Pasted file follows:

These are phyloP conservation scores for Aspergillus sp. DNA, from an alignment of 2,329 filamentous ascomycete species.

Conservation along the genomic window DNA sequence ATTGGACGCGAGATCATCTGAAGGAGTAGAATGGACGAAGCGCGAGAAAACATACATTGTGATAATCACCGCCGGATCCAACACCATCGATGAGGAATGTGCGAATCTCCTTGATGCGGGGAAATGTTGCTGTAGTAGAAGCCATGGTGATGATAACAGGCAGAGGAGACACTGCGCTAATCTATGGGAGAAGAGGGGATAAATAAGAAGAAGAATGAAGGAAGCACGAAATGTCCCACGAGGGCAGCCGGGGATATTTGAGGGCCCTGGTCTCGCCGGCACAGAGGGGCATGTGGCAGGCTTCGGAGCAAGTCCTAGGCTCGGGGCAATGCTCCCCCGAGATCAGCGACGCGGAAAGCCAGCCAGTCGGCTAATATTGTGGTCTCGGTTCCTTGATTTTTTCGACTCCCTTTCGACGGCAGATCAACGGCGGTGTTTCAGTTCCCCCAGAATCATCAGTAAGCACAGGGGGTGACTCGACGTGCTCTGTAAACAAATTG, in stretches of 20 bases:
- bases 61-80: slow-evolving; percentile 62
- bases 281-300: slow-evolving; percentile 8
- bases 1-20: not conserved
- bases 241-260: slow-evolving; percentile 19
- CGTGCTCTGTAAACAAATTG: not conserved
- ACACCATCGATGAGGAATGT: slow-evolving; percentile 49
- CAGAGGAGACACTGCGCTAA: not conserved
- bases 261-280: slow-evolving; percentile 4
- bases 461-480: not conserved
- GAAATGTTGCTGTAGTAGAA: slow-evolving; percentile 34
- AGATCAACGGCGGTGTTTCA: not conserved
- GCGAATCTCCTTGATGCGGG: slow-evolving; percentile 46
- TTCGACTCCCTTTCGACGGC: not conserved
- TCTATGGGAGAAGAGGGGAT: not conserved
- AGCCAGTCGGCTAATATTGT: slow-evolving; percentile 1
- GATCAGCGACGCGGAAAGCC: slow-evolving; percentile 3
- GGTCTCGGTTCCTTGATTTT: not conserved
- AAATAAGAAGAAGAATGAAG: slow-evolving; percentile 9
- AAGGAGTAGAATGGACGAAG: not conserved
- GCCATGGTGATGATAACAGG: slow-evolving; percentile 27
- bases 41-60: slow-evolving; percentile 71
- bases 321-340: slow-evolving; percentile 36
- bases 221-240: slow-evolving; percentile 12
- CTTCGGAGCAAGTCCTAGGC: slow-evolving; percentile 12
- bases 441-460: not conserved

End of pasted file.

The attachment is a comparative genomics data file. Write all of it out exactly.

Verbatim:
These are phyloP conservation scores for Aspergillus sp. DNA, from an alignment of 2,329 filamentous ascomycete species.

Conservation along the genomic window DNA sequence ATTGGACGCGAGATCATCTGAAGGAGTAGAATGGACGAAGCGCGAGAAAACATACATTGTGATAATCACCGCCGGATCCAACACCATCGATGAGGAATGTGCGAATCTCCTTGATGCGGGGAAATGTTGCTGTAGTAGAAGCCATGGTGATGATAACAGGCAGAGGAGACACTGCGCTAATCTATGGGAGAAGAGGGGATAAATAAGAAGAAGAATGAAGGAAGCACGAAATGTCCCACGAGGGCAGCCGGGGATATTTGAGGGCCCTGGTCTCGCCGGCACAGAGGGGCATGTGGCAGGCTTCGGAGCAAGTCCTAGGCTCGGGGCAATGCTCCCCCGAGATCAGCGACGCGGAAAGCCAGCCAGTCGGCTAATATTGTGGTCTCGGTTCCTTGATTTTTTCGACTCCCTTTCGACGGCAGATCAACGGCGGTGTTTCAGTTCCCCCAGAATCATCAGTAAGCACAGGGGGTGACTCGACGTGCTCTGTAAACAAATTG, in stretches of 20 bases:
- bases 61-80: slow-evolving; percentile 62
- bases 281-300: slow-evolving; percentile 8
- bases 1-20: not conserved
- bases 241-260: slow-evolving; percentile 19
- CGTGCTCTGTAAACAAATTG: not conserved
- ACACCATCGATGAGGAATGT: slow-evolving; percentile 49
- CAGAGGAGACACTGCGCTAA: not conserved
- bases 261-280: slow-evolving; percentile 4
- bases 461-480: not conserved
- GAAATGTTGCTGTAGTAGAA: slow-evolving; percentile 34
- AGATCAACGGCGGTGTTTCA: not conserved
- GCGAATCTCCTTGATGCGGG: slow-evolving; percentile 46
- TTCGACTCCCTTTCGACGGC: not conserved
- TCTATGGGAGAAGAGGGGAT: not conserved
- AGCCAGTCGGCTAATATTGT: slow-evolving; percentile 1
- GATCAGCGACGCGGAAAGCC: slow-evolving; percentile 3
- GGTCTCGGTTCCTTGATTTT: not conserved
- AAATAAGAAGAAGAATGAAG: slow-evolving; percentile 9
- AAGGAGTAGAATGGACGAAG: not conserved
- GCCATGGTGATGATAACAGG: slow-evolving; percentile 27
- bases 41-60: slow-evolving; percentile 71
- bases 321-340: slow-evolving; percentile 36
- bases 221-240: slow-evolving; percentile 12
- CTTCGGAGCAAGTCCTAGGC: slow-evolving; percentile 12
- bases 441-460: not conserved